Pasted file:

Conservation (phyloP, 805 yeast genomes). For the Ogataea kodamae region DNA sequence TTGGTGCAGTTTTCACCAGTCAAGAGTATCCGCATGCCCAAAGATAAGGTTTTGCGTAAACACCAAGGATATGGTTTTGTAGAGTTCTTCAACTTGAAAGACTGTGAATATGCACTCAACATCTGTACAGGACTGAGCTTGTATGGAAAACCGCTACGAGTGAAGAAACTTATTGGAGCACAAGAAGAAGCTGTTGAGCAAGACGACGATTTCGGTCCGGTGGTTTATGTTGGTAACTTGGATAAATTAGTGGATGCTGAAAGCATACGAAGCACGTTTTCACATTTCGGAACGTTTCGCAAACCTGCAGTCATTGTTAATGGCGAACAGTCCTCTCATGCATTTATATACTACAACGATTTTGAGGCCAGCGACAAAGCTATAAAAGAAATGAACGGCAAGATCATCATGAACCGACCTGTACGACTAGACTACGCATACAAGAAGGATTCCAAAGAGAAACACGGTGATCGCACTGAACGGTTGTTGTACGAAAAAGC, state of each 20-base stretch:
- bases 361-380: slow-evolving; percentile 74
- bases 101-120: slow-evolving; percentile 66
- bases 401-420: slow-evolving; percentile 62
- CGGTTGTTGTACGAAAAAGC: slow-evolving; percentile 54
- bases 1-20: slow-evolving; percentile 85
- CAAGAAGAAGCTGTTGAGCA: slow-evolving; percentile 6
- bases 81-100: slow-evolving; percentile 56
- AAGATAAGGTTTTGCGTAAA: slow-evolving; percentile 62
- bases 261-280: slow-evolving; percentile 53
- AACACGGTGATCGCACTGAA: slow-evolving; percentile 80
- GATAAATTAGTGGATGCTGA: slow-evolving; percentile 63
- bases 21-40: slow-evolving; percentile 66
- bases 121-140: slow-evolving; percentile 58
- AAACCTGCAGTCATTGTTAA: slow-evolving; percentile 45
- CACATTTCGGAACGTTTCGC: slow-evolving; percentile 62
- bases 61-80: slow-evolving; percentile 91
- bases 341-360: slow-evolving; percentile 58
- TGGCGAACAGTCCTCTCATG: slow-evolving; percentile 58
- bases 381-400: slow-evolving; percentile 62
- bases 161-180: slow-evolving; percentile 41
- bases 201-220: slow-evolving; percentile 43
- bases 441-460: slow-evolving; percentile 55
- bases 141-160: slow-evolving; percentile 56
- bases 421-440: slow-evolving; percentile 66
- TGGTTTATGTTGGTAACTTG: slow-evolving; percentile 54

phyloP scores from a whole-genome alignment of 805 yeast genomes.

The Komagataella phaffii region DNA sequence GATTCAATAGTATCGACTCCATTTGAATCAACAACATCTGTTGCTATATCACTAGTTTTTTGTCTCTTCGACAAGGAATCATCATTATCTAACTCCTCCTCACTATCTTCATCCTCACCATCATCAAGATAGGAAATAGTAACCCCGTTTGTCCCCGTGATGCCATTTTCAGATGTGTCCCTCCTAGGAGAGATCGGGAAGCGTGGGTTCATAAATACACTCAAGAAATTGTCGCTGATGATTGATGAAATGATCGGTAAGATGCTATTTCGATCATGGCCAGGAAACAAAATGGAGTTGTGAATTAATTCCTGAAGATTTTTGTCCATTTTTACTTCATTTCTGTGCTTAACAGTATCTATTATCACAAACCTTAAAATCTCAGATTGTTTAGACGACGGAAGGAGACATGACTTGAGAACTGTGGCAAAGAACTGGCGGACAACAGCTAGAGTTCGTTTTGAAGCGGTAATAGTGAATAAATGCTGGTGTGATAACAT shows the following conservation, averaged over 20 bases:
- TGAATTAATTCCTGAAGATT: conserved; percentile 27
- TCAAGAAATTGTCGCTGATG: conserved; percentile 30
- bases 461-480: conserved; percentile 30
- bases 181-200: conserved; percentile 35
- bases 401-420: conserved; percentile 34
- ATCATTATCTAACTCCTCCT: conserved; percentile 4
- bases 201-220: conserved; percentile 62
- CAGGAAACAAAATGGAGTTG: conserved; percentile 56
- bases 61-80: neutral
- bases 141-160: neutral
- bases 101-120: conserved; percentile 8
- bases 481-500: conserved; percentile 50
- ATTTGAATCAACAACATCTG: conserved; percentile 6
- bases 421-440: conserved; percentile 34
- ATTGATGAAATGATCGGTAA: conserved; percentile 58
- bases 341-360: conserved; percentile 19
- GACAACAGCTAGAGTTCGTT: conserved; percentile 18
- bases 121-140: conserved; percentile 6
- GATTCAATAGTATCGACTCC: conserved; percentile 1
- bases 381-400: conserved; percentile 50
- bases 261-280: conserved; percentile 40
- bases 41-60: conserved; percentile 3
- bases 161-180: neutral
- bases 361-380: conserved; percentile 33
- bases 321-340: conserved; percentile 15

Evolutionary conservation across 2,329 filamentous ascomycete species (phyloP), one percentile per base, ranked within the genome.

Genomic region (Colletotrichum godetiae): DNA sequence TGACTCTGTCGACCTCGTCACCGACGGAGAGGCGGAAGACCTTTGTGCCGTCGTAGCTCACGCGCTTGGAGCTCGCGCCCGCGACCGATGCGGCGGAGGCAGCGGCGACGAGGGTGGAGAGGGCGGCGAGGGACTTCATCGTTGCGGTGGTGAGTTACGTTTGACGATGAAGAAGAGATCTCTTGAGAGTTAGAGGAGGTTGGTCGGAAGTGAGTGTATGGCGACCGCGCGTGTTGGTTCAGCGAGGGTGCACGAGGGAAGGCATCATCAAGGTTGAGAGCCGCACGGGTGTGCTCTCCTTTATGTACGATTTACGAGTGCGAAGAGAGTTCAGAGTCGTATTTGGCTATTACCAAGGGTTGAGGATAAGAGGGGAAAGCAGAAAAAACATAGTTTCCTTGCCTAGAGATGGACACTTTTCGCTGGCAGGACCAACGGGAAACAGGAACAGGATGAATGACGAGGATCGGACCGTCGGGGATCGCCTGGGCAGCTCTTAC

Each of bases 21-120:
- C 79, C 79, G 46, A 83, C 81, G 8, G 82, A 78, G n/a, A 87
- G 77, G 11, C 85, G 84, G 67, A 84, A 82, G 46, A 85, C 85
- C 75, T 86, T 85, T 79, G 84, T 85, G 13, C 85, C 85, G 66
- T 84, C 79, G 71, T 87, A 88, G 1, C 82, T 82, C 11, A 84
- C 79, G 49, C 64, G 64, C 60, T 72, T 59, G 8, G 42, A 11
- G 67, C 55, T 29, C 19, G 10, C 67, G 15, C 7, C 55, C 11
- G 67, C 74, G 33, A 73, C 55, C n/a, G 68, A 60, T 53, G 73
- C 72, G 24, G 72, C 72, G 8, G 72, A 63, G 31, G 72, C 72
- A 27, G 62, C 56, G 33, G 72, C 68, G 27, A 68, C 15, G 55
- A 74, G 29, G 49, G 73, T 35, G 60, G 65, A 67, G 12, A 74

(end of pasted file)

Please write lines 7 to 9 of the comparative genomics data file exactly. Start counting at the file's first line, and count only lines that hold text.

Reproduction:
- CAAGAAGAAGCTGTTGAGCA: slow-evolving; percentile 6
- bases 81-100: slow-evolving; percentile 56
- AAGATAAGGTTTTGCGTAAA: slow-evolving; percentile 62